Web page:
Bruce Haddox is associate professor of philosophy and religion at Simpson College, Indianola, Iowa 50125.
DOI: 10.1111/j.1467-9744.1982.tb00964.x

Science and Reality, Religion and God: A Reply to Harry Prosch by Richard Gelwick

Michael Polanyi saw his epistemology as restoring the capacity of a scientific age to believe again in the reality of God known through religion. This central feature of Polanyi’s thought, discussed in my book The Way of Discovery, is disputed by Harry Prosch, co-author with Polanyi of Meaning. Prosch’s argument is that while in Polanyi’s view science deals with an independent reality, religion and theology do not and are only works of our imagination. This article answers Prosch with a review of Polanyi’s Christian affiliations, his conceptions of the common ground of science and religion, the levels of reality to which both science and religion provide access, and his expressed aim to liberate faith from scientific dogmatism.
Richard Gelwick is general coordinator of the Polanyi Society and head of the religion and philosophy department at Stephens College, Columbia, Missouri 65201.
DOI: 10.1111/j.1467-9744.1982.tb00965.x

Polanyi’s View of Religion in Personal Knowledge: A Response to Richard Gelwick by Harry Prosch

This paper shows from a close textual study that, although Michael Polanyi used the term “reality” in a generically similar way for what provided the external pole in the natural sciences, mathematics, art, and religion, he consistently made, in Personal Knowledge as well as in later published and unpublished works, a distinction between realities existing independently of our articulate systems in the natural sciences and those existing only in the articulate systems of mathematics, art, and religion. This difference is shown to be the basis for a controversy as to whether or not he should be regarded as a Christian.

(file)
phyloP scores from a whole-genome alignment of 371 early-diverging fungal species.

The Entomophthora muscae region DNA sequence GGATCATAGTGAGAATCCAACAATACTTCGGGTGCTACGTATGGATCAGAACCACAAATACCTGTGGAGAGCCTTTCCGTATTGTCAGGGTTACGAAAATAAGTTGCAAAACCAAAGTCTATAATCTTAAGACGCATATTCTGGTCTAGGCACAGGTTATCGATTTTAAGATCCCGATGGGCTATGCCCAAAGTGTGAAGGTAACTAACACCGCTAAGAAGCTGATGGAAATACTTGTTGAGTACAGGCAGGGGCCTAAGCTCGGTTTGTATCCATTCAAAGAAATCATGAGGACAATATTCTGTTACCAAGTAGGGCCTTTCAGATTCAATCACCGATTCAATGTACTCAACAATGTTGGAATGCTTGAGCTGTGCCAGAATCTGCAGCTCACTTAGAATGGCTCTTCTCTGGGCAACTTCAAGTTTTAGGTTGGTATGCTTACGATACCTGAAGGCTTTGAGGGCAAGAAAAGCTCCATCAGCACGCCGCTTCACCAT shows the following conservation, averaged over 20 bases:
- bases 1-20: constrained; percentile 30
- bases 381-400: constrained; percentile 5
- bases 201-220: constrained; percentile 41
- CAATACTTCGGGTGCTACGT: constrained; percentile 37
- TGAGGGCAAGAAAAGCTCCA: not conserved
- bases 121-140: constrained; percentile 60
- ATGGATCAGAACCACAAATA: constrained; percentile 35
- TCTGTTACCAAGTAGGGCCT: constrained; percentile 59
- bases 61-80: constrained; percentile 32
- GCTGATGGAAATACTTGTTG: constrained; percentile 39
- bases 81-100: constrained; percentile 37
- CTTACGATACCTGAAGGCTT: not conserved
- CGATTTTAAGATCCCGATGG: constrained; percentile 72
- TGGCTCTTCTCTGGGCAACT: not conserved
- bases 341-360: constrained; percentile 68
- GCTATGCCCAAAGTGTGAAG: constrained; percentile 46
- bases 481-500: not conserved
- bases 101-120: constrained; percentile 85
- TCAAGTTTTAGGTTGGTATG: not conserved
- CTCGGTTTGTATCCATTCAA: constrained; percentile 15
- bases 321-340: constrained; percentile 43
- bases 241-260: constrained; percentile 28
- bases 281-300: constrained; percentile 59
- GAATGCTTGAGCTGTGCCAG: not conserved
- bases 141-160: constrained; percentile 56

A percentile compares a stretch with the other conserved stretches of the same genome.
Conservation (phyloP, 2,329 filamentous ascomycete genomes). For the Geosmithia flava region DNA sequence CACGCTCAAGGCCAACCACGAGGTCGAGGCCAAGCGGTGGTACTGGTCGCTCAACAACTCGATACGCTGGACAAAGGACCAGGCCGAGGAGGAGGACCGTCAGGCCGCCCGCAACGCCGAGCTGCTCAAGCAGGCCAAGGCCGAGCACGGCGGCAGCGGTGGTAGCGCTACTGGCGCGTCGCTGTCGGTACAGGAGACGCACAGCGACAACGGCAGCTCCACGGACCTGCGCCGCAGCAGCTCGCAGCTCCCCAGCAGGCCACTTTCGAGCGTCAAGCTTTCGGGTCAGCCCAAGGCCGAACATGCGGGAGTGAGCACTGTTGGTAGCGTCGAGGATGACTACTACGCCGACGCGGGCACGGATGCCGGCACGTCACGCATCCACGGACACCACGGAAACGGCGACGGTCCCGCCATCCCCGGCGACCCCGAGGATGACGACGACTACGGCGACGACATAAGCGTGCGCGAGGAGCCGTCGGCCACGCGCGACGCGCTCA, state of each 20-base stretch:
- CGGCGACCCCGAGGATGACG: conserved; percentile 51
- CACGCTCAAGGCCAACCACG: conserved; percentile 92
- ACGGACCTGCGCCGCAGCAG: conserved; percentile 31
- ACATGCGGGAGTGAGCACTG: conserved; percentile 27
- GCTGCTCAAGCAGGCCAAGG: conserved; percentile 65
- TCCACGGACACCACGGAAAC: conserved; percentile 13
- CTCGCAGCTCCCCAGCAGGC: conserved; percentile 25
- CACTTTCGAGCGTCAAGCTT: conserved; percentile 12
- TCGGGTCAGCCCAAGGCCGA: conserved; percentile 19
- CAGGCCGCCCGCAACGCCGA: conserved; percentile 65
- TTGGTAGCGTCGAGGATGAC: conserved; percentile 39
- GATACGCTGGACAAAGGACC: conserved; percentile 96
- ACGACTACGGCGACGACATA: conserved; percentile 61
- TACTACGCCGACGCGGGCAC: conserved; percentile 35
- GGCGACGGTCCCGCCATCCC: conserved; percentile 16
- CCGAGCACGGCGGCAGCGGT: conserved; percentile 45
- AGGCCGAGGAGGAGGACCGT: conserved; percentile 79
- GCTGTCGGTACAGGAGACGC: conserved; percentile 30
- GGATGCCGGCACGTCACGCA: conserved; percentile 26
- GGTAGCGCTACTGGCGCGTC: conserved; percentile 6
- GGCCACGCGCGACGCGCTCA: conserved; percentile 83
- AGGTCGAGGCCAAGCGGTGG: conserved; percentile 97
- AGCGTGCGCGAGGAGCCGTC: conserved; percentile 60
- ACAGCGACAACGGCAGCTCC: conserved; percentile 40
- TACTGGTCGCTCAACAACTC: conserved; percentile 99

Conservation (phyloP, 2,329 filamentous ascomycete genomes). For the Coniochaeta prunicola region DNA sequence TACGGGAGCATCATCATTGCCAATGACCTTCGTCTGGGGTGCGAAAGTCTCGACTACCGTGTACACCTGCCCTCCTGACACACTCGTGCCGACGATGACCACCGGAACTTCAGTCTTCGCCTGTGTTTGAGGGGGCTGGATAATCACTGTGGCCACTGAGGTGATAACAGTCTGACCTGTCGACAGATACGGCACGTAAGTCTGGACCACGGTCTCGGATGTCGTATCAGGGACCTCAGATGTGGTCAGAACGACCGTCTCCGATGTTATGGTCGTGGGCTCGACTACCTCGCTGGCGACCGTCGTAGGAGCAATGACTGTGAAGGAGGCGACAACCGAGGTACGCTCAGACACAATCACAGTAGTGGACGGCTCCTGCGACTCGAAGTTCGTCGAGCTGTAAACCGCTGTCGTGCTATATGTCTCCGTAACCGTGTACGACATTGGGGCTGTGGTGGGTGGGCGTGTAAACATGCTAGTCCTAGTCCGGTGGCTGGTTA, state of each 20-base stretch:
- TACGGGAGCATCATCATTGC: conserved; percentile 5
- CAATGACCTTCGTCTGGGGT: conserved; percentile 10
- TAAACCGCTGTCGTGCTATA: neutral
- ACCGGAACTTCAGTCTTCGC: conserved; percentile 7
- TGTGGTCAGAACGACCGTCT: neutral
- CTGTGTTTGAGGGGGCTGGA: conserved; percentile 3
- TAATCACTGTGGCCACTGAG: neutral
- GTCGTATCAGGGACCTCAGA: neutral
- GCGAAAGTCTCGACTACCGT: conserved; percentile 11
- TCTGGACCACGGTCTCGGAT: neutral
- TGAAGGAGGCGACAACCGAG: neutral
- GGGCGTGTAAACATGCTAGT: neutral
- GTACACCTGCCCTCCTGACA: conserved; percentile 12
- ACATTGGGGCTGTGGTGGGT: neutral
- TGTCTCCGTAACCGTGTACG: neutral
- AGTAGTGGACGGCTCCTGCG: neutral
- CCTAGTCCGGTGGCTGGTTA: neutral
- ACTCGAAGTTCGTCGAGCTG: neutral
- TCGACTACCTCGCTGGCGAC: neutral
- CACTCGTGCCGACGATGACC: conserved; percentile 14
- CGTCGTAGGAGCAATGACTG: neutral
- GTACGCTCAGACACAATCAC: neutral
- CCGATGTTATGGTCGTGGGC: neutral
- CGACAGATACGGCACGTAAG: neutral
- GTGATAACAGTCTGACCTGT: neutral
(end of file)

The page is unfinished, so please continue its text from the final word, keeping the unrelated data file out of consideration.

Harry Prosch is professor of philosophy and acting chairman of the Department of Philosophy, Skidmore College, Saratoga Springs, New York 12866.
DOI: 10.1111/j.1467-9744.1982.tb00966.x

Truth in Religion: A Polanyian Appraisal of Wolfhart Pannenberg’s Theological Program by John V. Apczynski

This essay attempts to explore the senses in which religious meanings may be understood to be grounded ontologically and in which they may be validly accepted as true. It begins by outlining Wolfhart Pannenberg’s proposal for conceiving the scientific status of theology and his formulation of the question of theological truth. Then certain epistemological presuppositions are challenged in light of Michael Polanyi’s theory of knowledge. Finally a revised understanding is proposed in Polanyian terms. Here in their primordial sense religious meanings are based in the act of breaking out toward the ground of our tacit foreknowledge. In their primary sense religious symbolizations are accepted as human creations and judged to be valid insofar as they integrate meaningfully all the disparate elements of our experience.
John V. Apczynski is associate professor of theology at Saint Bonaventure University, Saint Bonaventure, New York 14778.
DOI: 10.1111/j.1467-9744.1982.tb00967.x

Pannenberg’s Polanyianism: A Response to John V. Apczynski by Durwood Foster